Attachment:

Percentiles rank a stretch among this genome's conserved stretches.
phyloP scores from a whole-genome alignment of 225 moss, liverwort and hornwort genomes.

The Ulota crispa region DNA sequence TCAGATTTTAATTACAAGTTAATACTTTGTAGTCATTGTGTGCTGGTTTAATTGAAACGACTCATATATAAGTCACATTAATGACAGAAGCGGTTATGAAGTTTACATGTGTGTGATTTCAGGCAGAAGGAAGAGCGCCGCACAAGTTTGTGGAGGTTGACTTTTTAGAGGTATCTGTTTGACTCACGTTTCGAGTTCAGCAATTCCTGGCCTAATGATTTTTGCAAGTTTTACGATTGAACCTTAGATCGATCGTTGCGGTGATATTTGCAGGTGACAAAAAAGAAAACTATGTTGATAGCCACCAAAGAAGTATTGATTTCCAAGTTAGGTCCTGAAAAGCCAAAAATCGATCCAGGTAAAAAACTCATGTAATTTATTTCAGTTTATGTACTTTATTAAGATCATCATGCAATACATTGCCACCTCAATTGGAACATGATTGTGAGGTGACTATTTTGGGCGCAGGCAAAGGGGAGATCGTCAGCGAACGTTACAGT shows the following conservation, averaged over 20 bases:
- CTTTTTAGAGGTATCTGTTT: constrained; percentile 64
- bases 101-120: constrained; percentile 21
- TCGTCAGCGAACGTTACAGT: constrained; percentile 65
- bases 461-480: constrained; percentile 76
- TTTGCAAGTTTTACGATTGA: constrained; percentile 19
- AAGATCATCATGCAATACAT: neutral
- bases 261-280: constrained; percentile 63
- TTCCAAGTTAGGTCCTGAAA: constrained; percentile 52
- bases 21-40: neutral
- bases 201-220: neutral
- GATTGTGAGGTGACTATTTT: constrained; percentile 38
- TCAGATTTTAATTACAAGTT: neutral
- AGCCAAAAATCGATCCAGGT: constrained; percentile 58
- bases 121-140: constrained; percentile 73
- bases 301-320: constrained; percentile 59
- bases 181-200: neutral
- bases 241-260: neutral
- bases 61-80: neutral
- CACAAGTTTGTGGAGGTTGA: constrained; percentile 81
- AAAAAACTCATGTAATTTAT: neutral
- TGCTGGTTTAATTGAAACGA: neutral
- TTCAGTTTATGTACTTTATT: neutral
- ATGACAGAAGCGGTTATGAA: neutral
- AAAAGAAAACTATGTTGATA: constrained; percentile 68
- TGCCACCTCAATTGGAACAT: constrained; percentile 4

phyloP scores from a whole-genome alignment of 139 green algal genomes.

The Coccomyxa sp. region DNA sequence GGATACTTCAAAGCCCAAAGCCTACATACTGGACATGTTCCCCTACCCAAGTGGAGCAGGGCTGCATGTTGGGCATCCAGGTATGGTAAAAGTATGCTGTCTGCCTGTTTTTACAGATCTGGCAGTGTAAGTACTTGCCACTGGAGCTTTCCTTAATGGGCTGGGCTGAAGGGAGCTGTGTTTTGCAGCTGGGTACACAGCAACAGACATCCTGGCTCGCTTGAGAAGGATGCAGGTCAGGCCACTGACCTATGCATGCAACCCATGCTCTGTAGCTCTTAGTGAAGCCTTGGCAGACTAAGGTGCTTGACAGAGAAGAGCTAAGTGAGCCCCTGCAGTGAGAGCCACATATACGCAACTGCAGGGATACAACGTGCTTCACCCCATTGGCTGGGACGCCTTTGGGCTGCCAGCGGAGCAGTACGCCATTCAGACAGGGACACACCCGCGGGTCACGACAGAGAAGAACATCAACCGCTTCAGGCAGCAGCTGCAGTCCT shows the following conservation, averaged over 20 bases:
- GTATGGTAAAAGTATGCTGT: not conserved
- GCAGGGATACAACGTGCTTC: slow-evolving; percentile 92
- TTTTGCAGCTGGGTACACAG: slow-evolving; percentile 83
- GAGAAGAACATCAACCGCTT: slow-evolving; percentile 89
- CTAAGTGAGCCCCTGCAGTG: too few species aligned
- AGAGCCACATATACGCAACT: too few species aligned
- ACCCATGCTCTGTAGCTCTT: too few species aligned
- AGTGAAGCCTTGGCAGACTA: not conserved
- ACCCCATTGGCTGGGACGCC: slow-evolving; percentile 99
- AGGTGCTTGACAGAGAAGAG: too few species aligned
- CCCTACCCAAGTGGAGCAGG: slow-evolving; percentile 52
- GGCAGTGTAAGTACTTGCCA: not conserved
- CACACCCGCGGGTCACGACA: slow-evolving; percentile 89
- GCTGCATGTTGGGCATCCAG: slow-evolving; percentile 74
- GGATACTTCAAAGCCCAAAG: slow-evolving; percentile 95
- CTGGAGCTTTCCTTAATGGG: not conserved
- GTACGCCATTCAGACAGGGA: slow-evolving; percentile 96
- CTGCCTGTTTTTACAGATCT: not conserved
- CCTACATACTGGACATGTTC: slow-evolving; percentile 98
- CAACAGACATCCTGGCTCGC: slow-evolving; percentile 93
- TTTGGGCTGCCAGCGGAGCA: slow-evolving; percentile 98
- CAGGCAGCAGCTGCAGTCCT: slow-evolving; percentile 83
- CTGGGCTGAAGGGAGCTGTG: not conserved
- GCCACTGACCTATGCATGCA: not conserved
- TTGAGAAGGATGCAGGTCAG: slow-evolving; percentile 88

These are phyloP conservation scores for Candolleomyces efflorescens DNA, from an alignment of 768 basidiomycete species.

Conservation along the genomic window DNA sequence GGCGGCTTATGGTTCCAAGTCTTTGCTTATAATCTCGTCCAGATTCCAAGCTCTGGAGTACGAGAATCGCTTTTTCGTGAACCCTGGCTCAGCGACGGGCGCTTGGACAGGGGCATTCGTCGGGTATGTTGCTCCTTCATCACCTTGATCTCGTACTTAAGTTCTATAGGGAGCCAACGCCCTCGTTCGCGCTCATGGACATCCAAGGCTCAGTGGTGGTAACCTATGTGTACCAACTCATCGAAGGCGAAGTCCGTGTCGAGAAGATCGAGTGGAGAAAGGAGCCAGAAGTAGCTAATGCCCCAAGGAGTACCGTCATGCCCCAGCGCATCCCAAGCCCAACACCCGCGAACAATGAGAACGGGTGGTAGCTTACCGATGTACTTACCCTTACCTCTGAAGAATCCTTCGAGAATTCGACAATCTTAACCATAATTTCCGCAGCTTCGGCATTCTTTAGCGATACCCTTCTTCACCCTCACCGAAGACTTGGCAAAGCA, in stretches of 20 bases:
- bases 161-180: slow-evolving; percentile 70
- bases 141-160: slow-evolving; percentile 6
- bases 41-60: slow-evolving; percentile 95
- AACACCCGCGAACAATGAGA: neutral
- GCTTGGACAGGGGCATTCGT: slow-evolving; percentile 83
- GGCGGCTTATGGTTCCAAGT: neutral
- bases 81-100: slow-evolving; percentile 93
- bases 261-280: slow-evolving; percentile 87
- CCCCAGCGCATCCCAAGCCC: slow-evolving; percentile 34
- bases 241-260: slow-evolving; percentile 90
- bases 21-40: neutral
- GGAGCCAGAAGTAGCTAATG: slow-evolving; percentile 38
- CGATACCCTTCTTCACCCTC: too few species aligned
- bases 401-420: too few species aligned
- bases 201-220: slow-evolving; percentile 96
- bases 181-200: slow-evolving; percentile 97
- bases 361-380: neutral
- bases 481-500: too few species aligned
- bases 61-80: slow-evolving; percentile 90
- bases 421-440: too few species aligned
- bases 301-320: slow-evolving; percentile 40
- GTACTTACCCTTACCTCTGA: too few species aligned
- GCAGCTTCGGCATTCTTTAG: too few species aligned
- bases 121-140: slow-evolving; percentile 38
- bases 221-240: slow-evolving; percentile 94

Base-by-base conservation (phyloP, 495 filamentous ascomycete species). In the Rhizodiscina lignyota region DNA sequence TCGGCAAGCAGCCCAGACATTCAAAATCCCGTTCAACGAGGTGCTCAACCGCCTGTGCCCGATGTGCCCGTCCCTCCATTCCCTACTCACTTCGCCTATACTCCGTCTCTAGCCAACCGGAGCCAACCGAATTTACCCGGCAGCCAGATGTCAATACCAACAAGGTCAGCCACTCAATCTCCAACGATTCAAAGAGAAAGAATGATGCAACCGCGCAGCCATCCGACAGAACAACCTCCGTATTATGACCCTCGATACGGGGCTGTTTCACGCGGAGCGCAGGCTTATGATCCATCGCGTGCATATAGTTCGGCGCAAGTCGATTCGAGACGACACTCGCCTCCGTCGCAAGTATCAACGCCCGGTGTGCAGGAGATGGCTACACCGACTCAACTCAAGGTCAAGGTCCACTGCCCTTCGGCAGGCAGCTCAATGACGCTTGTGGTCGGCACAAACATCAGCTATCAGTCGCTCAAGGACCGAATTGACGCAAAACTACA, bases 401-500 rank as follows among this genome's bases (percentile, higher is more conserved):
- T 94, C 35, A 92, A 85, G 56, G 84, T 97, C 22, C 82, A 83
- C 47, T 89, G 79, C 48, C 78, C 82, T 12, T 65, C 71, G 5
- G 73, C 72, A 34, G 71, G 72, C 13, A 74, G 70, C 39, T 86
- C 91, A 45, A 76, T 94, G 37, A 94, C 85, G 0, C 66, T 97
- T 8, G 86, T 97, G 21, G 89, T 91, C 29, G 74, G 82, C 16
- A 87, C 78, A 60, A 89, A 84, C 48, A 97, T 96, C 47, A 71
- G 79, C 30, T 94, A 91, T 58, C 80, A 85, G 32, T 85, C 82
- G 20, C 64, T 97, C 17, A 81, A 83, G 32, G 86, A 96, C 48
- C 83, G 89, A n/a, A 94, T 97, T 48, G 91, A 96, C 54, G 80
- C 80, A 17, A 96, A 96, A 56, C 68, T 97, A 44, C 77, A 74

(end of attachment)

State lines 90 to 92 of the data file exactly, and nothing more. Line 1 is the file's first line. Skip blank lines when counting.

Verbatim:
- G 79, C 30, T 94, A 91, T 58, C 80, A 85, G 32, T 85, C 82
- G 20, C 64, T 97, C 17, A 81, A 83, G 32, G 86, A 96, C 48
- C 83, G 89, A n/a, A 94, T 97, T 48, G 91, A 96, C 54, G 80